Photo courtesy of CraftsEverywhere

Like father, like son? This baby hat is equal parts adorable and awesome, and is available on Etsy.

For Michael Brantley:

My sources could not confirm whether Dr. Smooth assisted in the birth of his child, but this outfit would be a perfect gift either way.

Speaking of perfect, I hope your Thursday is just that, Cleveland. I’ll keep an eye on the Tribe’s baby count for now.

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  • nj0

    By “cultural” do you mean “union”? The players had to negotiate to get three days of paid paternity leave. No other professional sports league does the same.

  • mgbode

    Doesn’t the fact that the MLBPA negotiated to add that benefit make it indeed an important baseball cultural component?

  • Garry_Owen

    It isn’t what I meant, but it certainly falls within that. I much prefer parties contracting for benefits, whether individually or through organized approaches, than to have the state jump in and declare them to be entitlements. By “cultural,” I simply mean cultural. For example, my preference would be that my firm establishes a culture of providing men and women with the benefit of time off, recognizing that it actually provides a cultural and economic benefit to the business.

  • mgbode

    And there’s a reason that France is fighting to reduce their insane worker benefit laws. As always, it is about balance.

  • Garry_Owen

    And once something becomes a governmental entitlement, it becomes nearly impossible to remove it.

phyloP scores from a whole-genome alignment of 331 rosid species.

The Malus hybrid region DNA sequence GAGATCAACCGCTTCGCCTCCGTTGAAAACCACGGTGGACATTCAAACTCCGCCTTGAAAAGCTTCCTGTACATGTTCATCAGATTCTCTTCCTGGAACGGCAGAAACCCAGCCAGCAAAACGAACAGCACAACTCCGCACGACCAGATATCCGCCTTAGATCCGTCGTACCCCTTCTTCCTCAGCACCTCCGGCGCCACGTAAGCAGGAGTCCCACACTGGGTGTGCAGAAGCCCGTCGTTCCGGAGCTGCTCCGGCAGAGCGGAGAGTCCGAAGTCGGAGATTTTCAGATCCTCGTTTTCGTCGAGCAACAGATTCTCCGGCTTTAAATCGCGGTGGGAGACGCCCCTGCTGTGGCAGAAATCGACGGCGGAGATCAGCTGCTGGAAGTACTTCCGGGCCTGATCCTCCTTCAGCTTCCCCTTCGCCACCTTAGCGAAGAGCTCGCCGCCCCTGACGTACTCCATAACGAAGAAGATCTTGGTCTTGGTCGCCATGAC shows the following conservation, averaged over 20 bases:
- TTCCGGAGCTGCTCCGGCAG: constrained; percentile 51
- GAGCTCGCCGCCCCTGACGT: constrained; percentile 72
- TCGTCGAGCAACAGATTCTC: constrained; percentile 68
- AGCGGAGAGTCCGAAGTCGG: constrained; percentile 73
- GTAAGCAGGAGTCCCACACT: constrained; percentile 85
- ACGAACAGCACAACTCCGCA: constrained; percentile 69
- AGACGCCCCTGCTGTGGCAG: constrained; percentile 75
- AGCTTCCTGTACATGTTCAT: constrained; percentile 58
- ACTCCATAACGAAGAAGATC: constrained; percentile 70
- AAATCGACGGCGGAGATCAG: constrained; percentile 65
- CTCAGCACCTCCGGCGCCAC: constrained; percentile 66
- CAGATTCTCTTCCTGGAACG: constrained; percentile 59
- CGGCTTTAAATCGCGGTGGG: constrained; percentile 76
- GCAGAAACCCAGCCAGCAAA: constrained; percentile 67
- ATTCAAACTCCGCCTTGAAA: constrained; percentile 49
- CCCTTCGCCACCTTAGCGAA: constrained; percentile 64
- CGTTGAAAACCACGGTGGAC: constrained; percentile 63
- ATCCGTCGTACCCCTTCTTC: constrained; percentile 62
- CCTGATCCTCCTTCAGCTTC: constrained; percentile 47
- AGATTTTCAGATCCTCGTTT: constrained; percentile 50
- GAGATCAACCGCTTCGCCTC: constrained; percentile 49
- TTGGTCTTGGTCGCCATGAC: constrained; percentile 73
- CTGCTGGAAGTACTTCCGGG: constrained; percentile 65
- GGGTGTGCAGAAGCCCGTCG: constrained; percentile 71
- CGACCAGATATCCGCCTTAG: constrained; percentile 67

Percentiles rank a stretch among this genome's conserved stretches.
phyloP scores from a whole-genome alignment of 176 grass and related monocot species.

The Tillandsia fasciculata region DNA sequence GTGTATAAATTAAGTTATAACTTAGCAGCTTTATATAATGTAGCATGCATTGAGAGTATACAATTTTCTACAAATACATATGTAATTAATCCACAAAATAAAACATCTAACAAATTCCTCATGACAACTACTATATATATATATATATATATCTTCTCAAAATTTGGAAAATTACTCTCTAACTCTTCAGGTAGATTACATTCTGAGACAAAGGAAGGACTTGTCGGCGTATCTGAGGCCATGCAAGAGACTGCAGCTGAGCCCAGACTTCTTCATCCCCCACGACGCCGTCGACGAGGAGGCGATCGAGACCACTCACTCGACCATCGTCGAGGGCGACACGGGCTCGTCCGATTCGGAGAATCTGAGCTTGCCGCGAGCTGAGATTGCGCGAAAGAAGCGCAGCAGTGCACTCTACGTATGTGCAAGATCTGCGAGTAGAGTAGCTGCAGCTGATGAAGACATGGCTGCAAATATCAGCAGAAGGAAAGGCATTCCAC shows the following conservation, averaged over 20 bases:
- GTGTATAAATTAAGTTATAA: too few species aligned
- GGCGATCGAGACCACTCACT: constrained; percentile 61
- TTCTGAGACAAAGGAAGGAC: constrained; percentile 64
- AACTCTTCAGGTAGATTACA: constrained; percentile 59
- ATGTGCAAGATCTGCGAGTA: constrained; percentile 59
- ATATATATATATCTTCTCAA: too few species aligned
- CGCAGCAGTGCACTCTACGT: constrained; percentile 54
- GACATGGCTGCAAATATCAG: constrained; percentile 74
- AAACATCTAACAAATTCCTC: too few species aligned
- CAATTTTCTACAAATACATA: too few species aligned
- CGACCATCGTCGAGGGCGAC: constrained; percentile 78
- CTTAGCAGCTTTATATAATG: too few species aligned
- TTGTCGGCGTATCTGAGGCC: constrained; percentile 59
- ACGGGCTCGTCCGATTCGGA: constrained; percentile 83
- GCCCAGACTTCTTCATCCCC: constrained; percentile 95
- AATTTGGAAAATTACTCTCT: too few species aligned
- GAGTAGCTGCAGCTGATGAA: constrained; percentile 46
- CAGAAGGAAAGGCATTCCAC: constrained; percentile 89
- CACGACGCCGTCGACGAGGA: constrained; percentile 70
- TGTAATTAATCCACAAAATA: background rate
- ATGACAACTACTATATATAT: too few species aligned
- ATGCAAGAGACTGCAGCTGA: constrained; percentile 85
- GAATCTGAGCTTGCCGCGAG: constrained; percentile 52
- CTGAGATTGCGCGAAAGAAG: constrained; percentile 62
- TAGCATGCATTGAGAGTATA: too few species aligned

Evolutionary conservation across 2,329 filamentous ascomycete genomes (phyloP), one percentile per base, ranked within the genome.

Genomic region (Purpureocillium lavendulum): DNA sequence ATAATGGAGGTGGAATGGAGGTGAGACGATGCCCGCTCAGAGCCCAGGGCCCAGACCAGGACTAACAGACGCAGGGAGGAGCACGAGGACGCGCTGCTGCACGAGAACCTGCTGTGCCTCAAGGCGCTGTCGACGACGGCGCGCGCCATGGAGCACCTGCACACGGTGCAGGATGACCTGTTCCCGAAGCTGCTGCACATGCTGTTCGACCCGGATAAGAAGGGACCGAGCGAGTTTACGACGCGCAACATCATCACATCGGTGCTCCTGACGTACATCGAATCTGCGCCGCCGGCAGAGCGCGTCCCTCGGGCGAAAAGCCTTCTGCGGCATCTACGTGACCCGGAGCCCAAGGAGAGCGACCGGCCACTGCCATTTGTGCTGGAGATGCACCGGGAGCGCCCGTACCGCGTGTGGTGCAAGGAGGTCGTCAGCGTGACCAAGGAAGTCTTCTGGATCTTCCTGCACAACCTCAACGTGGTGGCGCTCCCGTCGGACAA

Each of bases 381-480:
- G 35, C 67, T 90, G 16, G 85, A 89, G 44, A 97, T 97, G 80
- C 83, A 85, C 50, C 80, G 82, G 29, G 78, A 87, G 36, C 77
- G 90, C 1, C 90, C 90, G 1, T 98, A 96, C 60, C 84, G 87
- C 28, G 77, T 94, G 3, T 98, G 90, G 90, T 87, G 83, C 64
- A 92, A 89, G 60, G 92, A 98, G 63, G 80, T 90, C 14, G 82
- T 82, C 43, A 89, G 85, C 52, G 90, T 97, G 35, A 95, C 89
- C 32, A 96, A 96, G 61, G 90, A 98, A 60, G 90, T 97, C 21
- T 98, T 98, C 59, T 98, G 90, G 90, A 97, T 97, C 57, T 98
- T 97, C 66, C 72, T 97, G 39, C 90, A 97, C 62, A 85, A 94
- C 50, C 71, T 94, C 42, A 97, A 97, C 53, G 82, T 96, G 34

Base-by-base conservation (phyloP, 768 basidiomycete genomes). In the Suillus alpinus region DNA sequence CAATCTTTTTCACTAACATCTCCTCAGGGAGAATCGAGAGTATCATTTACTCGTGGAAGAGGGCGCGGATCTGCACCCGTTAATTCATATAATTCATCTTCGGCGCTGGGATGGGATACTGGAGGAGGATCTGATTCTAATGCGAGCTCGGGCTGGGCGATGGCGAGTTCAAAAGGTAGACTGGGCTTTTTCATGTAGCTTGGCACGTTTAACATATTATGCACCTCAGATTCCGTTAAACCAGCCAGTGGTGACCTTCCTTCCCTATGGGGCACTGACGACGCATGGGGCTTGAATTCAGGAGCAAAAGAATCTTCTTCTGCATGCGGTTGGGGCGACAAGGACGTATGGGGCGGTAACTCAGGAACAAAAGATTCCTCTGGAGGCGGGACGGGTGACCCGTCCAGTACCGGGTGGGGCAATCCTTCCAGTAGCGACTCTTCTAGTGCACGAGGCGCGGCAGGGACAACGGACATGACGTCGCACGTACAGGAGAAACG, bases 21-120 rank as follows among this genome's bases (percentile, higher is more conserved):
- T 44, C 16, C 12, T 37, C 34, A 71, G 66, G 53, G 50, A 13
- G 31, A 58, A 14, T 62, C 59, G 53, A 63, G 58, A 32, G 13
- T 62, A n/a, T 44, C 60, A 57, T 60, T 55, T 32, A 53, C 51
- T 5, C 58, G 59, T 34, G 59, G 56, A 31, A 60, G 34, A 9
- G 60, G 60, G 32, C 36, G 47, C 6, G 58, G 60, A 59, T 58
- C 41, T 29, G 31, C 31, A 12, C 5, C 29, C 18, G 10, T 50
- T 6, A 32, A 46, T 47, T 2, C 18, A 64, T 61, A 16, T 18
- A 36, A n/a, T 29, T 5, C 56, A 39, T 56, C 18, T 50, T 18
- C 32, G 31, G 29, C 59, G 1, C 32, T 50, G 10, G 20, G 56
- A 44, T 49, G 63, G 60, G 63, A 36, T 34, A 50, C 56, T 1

• Garry_Owen

    Joking aside, there’s likely some truth to that! And not just sleep, but also general stress. There are points where being on the road is less stressful than being home (with “stress” not necessarily being tied to negative things).

  • mgbode

    Macron is battling. It is crazy to me that their labor force has to beg their labor leaders to let them work more.

    http://www.politico.eu/article/emmanuel-macron-dives-head-first-into-labor-reform-french-president-france-economy-unions/

  • RGB
  • nj0

    Understood, though I don’t see those kind of cultures emerging without influence from strong labor unions and public policy.

  • Garry_Owen

    Well, cultural changes always take time (and it’s happening, sometimes due to unions, sometimes not). Far better, from my perspective, than ham-fisted public policy that stretches beyond the reasonable objectives of government.

  • CBiscuit

    Yeah exactly. Our good friends in Sweden talk to us about their wonderful 18 month leave, and when we visit (and in Denmark), you can actually see it. Daytime, there are moms and dads pushing around kids and filling up playgrounds with more regularity than here.

    I asked, “ok but can you really do the 18 month or will people/employers judge you badly if you take the leave time?”
    Response: “Actually, they’ll probably judge you if you don’t.”

    It doesn’t even have to be extreme either. The US could start out with 4 weeks, 6 weeks, something. Selfishly (and I know we’re stubborn and short sighted), but investments in families and children pay dividends in so many long term ways for a country.

  • nj0

    Sure, you could call it part of the culture, but “culture” is such a vague term. I’d rather be specific and call it – “an issue that the members of the MLBPA felt about strongly enough to negotiate for it”.

    “Culture” can mean just about anything. Personally, I’d consider public policy an integral part of “culture”, though others seem to view it as some kind of unnatural intrusion.